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Patient Safety Needs a Rescue

Joe Cantlupe, for HealthLeaders Media, May 26, 2011

When I asked Mary Anne Vincent, vice president of performance improvement at St. Joseph Hospital, in Orange, CA, she said those results are disappointing.

"Communication is a barrier in healthcare. So many times I see issues that could have been avoided or minimized with an extra minute or so of 'one-on-one Communications," Vincent says. In many systems, communication is broken down between nurses and physicians by merely the manner in which they  forward their information, she says.

During shift changes, for instance, for some healthcare workers "it's hard to let go of that control," says Shelby Harrington, outcomes specialist for Carolinas Health System, who examined the survey results. But letting go is what needs to be done, she says.


Intelligence Report: The Drive to Patient Safety: Free Download.


An important element in improving communication specifically related to shift changes involves patients themselves, Harrington says. "Giving (patients) a sense of ownership of their own care of what is happening." she said.

"We should be communicating to the patient exactly what we are doing and why we are doing it," Harrington says, "telling that patient, 'I know you've been asked this question, but to ensure your safety, we want to go through your allergy list again.'''

Communication is one thing – between staff and patients. And then there is another level of communication, among hospital staff themselves, and that also appears lacking, the survey shows. Healthleaders are uncertain as to the ultimate responsibility within an organization of who should oversee patient safety initiatives and monitor them.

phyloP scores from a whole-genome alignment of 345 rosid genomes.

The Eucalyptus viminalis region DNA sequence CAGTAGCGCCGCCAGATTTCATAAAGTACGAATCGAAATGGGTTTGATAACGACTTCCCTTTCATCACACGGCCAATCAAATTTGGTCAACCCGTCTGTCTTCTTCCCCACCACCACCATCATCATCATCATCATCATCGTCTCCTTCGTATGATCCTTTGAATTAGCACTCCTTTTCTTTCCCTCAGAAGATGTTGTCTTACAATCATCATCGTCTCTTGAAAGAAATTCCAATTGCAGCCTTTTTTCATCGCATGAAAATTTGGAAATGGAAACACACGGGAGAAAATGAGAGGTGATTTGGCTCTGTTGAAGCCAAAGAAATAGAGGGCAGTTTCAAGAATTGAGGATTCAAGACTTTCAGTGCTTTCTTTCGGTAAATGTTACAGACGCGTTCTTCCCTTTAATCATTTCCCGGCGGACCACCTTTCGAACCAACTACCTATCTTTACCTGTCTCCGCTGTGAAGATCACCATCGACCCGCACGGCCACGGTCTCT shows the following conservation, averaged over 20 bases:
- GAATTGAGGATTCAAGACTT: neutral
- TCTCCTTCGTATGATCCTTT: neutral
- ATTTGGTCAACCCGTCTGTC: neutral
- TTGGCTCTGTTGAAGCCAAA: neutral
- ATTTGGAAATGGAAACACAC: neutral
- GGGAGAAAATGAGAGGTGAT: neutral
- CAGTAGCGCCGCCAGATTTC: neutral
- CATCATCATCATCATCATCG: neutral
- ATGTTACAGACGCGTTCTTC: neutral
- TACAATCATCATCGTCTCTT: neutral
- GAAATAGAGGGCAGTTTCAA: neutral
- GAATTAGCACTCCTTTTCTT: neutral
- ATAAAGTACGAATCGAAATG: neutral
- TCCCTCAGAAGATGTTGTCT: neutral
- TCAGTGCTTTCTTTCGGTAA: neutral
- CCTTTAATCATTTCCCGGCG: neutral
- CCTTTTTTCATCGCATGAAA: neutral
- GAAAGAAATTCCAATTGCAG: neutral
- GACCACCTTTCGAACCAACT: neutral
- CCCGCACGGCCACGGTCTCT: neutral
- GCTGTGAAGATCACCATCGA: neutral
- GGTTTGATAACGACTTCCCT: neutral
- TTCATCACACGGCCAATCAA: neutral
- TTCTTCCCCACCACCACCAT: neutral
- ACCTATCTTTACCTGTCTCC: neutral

The survey showed a wide variability of potential leadership for patient safety, ranging from: 25% for executive leadership collectively; 15% for a chief patient safety officer; 14% for a special patient safety committee; 11% for a CEO personally and a designated vice president, and 10% for a chief medical officer.

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1 comments on "Patient Safety Needs a Rescue"


Phyllis Kritek, RN, PhD (5/27/2011 at 9:48 AM)
Since the late 80s we have had a steadily expanding data set that documents patient safety is shaped by our ability as health care providers to collaborate. It has seemed to me that we have elected to use the euphemism of "communication" to avoid the evidence that our failure to collaborate and our tendency to avoid or deny conflict is jeopardizing patient safety. We have elected to tinker with what I call the "low hanging fruit" of patient safety in an effort to skirt the elephant in the room: we sustain our dysfunctional relationships in spite of the evidence that they harm patients. I would observe that recommending that we "stop blaming poor communication and leadership structures and get to work laying out a strategy to secure patient safety" is a continuation of this same avoidance pattern in what has now become a meme in health care. If poor communication and leadership structures are putting our patients at risk, wouldn't the obvious recommendation be that we honestly confront our communication patterns and our problematic leadership structures and FIX THEM? Isn't that the work we need to do and the strategy we have not yet crafted.